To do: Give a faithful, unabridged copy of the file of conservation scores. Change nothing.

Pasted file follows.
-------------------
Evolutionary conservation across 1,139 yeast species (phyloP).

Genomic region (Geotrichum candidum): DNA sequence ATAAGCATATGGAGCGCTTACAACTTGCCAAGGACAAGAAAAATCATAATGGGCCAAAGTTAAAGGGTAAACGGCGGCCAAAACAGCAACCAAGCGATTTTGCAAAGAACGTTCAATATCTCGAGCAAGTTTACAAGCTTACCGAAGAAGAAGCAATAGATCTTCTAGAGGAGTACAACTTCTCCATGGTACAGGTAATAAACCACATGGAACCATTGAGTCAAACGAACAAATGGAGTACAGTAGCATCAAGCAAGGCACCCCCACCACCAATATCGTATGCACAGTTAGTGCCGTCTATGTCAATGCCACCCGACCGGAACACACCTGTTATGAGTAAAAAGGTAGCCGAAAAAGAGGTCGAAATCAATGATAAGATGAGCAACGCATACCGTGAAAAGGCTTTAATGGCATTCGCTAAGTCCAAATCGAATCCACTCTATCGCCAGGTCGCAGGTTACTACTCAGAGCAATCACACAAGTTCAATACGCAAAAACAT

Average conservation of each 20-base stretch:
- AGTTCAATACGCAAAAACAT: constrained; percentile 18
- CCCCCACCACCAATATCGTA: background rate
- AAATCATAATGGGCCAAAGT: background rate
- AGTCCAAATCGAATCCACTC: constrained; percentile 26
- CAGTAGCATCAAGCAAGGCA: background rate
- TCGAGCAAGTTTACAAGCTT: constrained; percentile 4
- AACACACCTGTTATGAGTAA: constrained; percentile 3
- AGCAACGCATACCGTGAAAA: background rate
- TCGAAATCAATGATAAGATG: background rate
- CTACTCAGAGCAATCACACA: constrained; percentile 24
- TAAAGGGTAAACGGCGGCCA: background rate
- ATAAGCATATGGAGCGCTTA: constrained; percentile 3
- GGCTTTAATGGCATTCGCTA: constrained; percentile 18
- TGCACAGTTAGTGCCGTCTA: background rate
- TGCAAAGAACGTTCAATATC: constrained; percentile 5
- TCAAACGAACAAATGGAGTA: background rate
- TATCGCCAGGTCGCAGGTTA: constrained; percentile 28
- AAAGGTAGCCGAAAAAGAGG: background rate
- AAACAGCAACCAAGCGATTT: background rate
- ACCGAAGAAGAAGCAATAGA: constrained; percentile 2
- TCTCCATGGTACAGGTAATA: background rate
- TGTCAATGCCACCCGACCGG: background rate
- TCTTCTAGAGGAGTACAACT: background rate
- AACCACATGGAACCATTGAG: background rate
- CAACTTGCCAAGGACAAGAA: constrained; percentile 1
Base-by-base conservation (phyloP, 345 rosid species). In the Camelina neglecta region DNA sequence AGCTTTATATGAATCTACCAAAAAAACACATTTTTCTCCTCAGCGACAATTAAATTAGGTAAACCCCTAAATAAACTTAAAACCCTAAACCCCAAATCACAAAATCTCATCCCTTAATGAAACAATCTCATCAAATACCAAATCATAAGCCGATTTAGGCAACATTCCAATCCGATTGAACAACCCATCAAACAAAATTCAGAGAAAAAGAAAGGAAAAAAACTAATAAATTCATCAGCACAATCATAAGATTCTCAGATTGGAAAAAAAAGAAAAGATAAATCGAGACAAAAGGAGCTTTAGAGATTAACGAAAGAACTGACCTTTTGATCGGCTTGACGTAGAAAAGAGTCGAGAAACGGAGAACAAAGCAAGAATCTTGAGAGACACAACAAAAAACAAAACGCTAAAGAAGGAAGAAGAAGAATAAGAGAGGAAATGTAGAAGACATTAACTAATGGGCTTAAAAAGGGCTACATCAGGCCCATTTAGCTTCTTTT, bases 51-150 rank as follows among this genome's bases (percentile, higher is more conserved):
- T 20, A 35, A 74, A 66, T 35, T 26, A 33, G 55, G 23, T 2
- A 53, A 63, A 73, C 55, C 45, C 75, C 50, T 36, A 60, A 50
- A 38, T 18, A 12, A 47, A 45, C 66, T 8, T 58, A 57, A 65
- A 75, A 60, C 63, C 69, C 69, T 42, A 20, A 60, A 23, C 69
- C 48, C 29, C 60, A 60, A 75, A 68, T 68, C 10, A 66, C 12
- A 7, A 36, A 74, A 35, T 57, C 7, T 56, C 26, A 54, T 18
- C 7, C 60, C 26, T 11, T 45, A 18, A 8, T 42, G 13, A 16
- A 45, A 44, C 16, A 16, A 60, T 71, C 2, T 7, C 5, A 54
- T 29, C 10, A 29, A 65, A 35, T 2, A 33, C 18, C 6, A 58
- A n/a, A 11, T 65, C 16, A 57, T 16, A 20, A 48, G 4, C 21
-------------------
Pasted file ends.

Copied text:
Evolutionary conservation across 1,139 yeast species (phyloP).

Genomic region (Geotrichum candidum): DNA sequence ATAAGCATATGGAGCGCTTACAACTTGCCAAGGACAAGAAAAATCATAATGGGCCAAAGTTAAAGGGTAAACGGCGGCCAAAACAGCAACCAAGCGATTTTGCAAAGAACGTTCAATATCTCGAGCAAGTTTACAAGCTTACCGAAGAAGAAGCAATAGATCTTCTAGAGGAGTACAACTTCTCCATGGTACAGGTAATAAACCACATGGAACCATTGAGTCAAACGAACAAATGGAGTACAGTAGCATCAAGCAAGGCACCCCCACCACCAATATCGTATGCACAGTTAGTGCCGTCTATGTCAATGCCACCCGACCGGAACACACCTGTTATGAGTAAAAAGGTAGCCGAAAAAGAGGTCGAAATCAATGATAAGATGAGCAACGCATACCGTGAAAAGGCTTTAATGGCATTCGCTAAGTCCAAATCGAATCCACTCTATCGCCAGGTCGCAGGTTACTACTCAGAGCAATCACACAAGTTCAATACGCAAAAACAT

Average conservation of each 20-base stretch:
- AGTTCAATACGCAAAAACAT: constrained; percentile 18
- CCCCCACCACCAATATCGTA: background rate
- AAATCATAATGGGCCAAAGT: background rate
- AGTCCAAATCGAATCCACTC: constrained; percentile 26
- CAGTAGCATCAAGCAAGGCA: background rate
- TCGAGCAAGTTTACAAGCTT: constrained; percentile 4
- AACACACCTGTTATGAGTAA: constrained; percentile 3
- AGCAACGCATACCGTGAAAA: background rate
- TCGAAATCAATGATAAGATG: background rate
- CTACTCAGAGCAATCACACA: constrained; percentile 24
- TAAAGGGTAAACGGCGGCCA: background rate
- ATAAGCATATGGAGCGCTTA: constrained; percentile 3
- GGCTTTAATGGCATTCGCTA: constrained; percentile 18
- TGCACAGTTAGTGCCGTCTA: background rate
- TGCAAAGAACGTTCAATATC: constrained; percentile 5
- TCAAACGAACAAATGGAGTA: background rate
- TATCGCCAGGTCGCAGGTTA: constrained; percentile 28
- AAAGGTAGCCGAAAAAGAGG: background rate
- AAACAGCAACCAAGCGATTT: background rate
- ACCGAAGAAGAAGCAATAGA: constrained; percentile 2
- TCTCCATGGTACAGGTAATA: background rate
- TGTCAATGCCACCCGACCGG: background rate
- TCTTCTAGAGGAGTACAACT: background rate
- AACCACATGGAACCATTGAG: background rate
- CAACTTGCCAAGGACAAGAA: constrained; percentile 1
Base-by-base conservation (phyloP, 345 rosid species). In the Camelina neglecta region DNA sequence AGCTTTATATGAATCTACCAAAAAAACACATTTTTCTCCTCAGCGACAATTAAATTAGGTAAACCCCTAAATAAACTTAAAACCCTAAACCCCAAATCACAAAATCTCATCCCTTAATGAAACAATCTCATCAAATACCAAATCATAAGCCGATTTAGGCAACATTCCAATCCGATTGAACAACCCATCAAACAAAATTCAGAGAAAAAGAAAGGAAAAAAACTAATAAATTCATCAGCACAATCATAAGATTCTCAGATTGGAAAAAAAAGAAAAGATAAATCGAGACAAAAGGAGCTTTAGAGATTAACGAAAGAACTGACCTTTTGATCGGCTTGACGTAGAAAAGAGTCGAGAAACGGAGAACAAAGCAAGAATCTTGAGAGACACAACAAAAAACAAAACGCTAAAGAAGGAAGAAGAAGAATAAGAGAGGAAATGTAGAAGACATTAACTAATGGGCTTAAAAAGGGCTACATCAGGCCCATTTAGCTTCTTTT, bases 51-150 rank as follows among this genome's bases (percentile, higher is more conserved):
- T 20, A 35, A 74, A 66, T 35, T 26, A 33, G 55, G 23, T 2
- A 53, A 63, A 73, C 55, C 45, C 75, C 50, T 36, A 60, A 50
- A 38, T 18, A 12, A 47, A 45, C 66, T 8, T 58, A 57, A 65
- A 75, A 60, C 63, C 69, C 69, T 42, A 20, A 60, A 23, C 69
- C 48, C 29, C 60, A 60, A 75, A 68, T 68, C 10, A 66, C 12
- A 7, A 36, A 74, A 35, T 57, C 7, T 56, C 26, A 54, T 18
- C 7, C 60, C 26, T 11, T 45, A 18, A 8, T 42, G 13, A 16
- A 45, A 44, C 16, A 16, A 60, T 71, C 2, T 7, C 5, A 54
- T 29, C 10, A 29, A 65, A 35, T 2, A 33, C 18, C 6, A 58
- A n/a, A 11, T 65, C 16, A 57, T 16, A 20, A 48, G 4, C 21